How about young salamanders?

Mom's Salamander
My Mom's pond is almost a vernal pool...but it usually stays wet most of the year.
(Unless there's a horrible drought) The water never gets more that 2 or 3 feet deep.
I thought this guy was a frog, until it showed us it's profile. I am a newbie at salamanders. What kind is this?

Salamander youngin
And here's a slightly younger one...still sporting crazy gills. Whenever I see these guys, they remind me of Oriental dragons. (You know the paintings you see of ancient dragons, with all that crazy stuff behind their heads?
And what is up with the dandruffy water there?

These last two are for Nina, our resident Salamander-phile.

Tuesday, May 20, 2008

Happy RAPTORversary

It seems like it has been 100 years.
Two years ago, I started at RAPTOR, Inc.

It started out as just a thing to do on Saturdays. Wanting to do something real and tangible for birds, something other than just putting out seeds and suet.
When they asked if I was interested in doing education programs, my life took a turn for the better.
The first time I ever held a raptor...the red screech owl. Can you believe I was nervous?

We have a RAPTOR board meeting tomorrow night. I fully expect a card or something.

Monday, May 19, 2008


We celebrated Rachel's (soon-to-be-daughter-in-law of Swami and Swamette) birthday on Saturday night. Her choice of restaurant was SoHo, a Japanese bistro. I had never been to a Japanese place before, so I was worried that I wouldn't like anything (I tend to go for food that would be appealing to a five year old). I had NOTHING to worry about.

This was the type of place where they prepare the food in front of you on a grill in the middle of the table. So much much fire!

Veggie rolls pickled ginger and wasabi paste
Vegatable rolls, pickled ginger and wasabi paste. I didn't try it...I just took a picture of it because it was pretty. They know how to present food, let me tell ya.
The food was spectacular. I even ate calamari, which I had never tried before. It helped that they disguised the squid in something that resembled a deep-fried onion ring.

My girls have had some experience with chopsticks, but it was more fun to make bridges and play the drums instead of eating with them.
Playing with the chopsticks

Rachel Isabelle Lorelei me Japanese bistro

Lorelei insisted on wearing her Cinderella shades into the restaurant:
My futures so bright...
What can I say? She's a Diva.

Our present to Rachel:
Rachels bracelet
A bracelet made entirely of Swarovski crystals. I had so much fun choosing the crystals for this one....bead stores are my undoing.

Quick video of how they begin the cooking process:

Sunday, May 18, 2008

Three Fourths

So much to post, so little time.
*The correct answer to Friday Feathers was a Great horned owl. Laura got it right first!*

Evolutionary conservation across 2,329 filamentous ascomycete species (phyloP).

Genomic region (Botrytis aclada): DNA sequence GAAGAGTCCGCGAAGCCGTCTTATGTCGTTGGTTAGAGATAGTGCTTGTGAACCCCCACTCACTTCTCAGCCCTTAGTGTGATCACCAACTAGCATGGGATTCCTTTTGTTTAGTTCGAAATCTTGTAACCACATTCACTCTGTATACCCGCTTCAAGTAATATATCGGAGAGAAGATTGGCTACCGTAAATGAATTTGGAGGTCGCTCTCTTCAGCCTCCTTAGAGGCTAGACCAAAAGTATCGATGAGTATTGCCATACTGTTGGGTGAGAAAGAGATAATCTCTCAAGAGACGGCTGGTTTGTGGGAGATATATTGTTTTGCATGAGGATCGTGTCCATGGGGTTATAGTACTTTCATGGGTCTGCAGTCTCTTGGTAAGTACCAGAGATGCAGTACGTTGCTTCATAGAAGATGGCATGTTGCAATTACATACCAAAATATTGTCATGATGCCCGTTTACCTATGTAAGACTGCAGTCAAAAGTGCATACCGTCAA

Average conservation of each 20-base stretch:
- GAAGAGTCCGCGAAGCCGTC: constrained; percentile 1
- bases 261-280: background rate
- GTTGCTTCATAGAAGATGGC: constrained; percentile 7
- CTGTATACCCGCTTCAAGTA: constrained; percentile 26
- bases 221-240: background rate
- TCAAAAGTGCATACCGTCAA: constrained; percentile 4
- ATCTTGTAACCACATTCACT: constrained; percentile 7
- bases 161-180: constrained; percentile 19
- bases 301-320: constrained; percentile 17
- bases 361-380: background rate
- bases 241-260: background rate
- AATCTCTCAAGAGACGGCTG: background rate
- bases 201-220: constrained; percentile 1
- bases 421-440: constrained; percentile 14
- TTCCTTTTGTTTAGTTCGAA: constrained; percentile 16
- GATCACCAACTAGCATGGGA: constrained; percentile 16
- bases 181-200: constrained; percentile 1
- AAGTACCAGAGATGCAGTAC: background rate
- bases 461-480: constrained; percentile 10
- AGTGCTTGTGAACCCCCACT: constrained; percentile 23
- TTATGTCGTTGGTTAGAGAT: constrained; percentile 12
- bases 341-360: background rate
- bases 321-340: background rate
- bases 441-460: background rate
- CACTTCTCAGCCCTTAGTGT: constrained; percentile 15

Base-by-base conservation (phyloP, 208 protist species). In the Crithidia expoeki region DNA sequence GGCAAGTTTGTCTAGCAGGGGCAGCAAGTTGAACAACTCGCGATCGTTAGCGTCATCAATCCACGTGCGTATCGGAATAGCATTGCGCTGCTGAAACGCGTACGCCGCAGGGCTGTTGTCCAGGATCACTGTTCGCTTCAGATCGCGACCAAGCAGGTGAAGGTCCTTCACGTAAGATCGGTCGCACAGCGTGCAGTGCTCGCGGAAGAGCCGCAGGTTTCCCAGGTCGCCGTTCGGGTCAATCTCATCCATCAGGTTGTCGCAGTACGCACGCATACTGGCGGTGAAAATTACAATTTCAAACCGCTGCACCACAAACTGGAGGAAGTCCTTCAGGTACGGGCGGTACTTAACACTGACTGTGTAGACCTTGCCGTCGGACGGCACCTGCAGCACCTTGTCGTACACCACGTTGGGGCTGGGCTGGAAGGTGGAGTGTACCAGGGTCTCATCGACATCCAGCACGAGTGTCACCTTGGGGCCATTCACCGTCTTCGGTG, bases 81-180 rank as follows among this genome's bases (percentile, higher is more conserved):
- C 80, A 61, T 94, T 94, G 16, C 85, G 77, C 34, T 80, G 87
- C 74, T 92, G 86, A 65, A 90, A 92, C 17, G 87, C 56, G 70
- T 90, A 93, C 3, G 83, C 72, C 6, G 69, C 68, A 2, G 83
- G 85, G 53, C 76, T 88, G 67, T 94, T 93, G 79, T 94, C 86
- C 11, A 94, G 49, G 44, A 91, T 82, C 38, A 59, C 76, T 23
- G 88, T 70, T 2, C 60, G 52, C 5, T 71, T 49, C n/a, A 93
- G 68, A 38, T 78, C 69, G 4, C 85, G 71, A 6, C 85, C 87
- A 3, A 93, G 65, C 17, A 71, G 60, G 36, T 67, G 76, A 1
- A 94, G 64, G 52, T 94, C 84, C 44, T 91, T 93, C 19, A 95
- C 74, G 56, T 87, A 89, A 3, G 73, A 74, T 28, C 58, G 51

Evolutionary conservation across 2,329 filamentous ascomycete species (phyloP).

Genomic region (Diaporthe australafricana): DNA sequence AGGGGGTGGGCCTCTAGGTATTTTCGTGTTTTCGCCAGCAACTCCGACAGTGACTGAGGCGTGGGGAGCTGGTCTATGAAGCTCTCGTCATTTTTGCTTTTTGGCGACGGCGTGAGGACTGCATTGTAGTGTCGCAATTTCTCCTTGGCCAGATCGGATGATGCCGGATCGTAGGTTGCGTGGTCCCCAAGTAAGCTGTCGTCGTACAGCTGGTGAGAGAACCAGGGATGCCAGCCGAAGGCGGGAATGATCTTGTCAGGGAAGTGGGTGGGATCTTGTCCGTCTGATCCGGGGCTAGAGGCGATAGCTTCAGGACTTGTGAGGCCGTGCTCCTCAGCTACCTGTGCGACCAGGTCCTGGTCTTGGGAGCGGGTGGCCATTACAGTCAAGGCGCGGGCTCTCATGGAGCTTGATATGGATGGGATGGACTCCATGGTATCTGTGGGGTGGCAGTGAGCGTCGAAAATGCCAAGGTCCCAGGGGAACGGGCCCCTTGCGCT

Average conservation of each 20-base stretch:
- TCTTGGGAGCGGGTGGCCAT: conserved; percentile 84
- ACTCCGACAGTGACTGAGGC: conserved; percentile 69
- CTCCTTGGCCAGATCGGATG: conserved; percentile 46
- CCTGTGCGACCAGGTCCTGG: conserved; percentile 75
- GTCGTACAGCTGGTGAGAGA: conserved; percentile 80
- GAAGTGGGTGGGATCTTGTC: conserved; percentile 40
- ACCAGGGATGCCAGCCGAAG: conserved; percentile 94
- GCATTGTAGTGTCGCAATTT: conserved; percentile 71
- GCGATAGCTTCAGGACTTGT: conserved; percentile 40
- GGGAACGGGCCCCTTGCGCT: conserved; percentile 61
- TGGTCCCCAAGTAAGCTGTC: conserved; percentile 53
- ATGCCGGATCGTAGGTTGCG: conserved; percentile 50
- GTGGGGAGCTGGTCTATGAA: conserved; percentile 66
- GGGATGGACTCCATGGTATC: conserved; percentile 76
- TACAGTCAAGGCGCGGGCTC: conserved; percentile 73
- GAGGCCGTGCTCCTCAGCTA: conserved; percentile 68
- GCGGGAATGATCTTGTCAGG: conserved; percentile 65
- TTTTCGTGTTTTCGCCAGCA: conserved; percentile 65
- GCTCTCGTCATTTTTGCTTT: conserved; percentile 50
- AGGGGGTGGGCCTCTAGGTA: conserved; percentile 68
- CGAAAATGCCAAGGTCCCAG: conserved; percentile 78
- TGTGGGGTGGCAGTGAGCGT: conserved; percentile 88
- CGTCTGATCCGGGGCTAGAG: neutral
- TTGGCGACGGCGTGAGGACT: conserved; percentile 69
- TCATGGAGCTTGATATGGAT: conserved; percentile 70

Saturday was a jam-packed day. First, I went to RAPTOR to put new jesses on our screech owl, and to also begin my own training with No-No the Barn Owl. The Barn Owl has been jessed up and a few of our members have been training him on the glove. This is a fairly hyper bird, and his wound (amputation at the wrist on one wing) requires that we be gentle and take it slow.
I have been so looking forward to handling him, and at the same time nervous about it.
Cindy, our wonderful Bird Care Director, filled me in, thankfully. No-No will lunge at your face while you try to grab his jesses.

Man, that bird can jump high. And it's not the beak you have to worry's the talons. Barn Owls are all leg and he was able to jump about two feet up, trying to kick at my shins.
I remained calm and confident and after about 5 minutes, was able to grab his jesses. Then the screaming began. Oh. My. God. Barn Owls are very, very good at doing an impression of a woman screaming...or a tea kettle hissing.
No No and Me
We walked around the property for about 20 minutes. When he began to show signs of tiring, I put him back. He was much better than I though he would be. He is not an official education bird yet...he has to be put on our education permit, he needs more training, etc. But the process has begun finally.
After RAPTOR, I met Kathi at Armleder Park. It was officially closed, but we decided to flaunt the rules and go in anyway. (Well, to be honest, Kathi made me. It was her idea.)
We had heard about black terns and bobolinks, so we were panting to get in there and see them.
The first bird we found was not what we expected....

We came across a wing and a leg.

Leg and wing
Surgical-precision cutting...the blood was fresh and still wet. It was some kind of buteo. Could we find the tail, to ascertain what kind?

Yep. About 30 feet away, the tail...and the other leg.

Leg and tail

Kathi was good enough to pull aside the tail feathers to show the one, rufus-colored feather.
A second-year red-tailed hawk.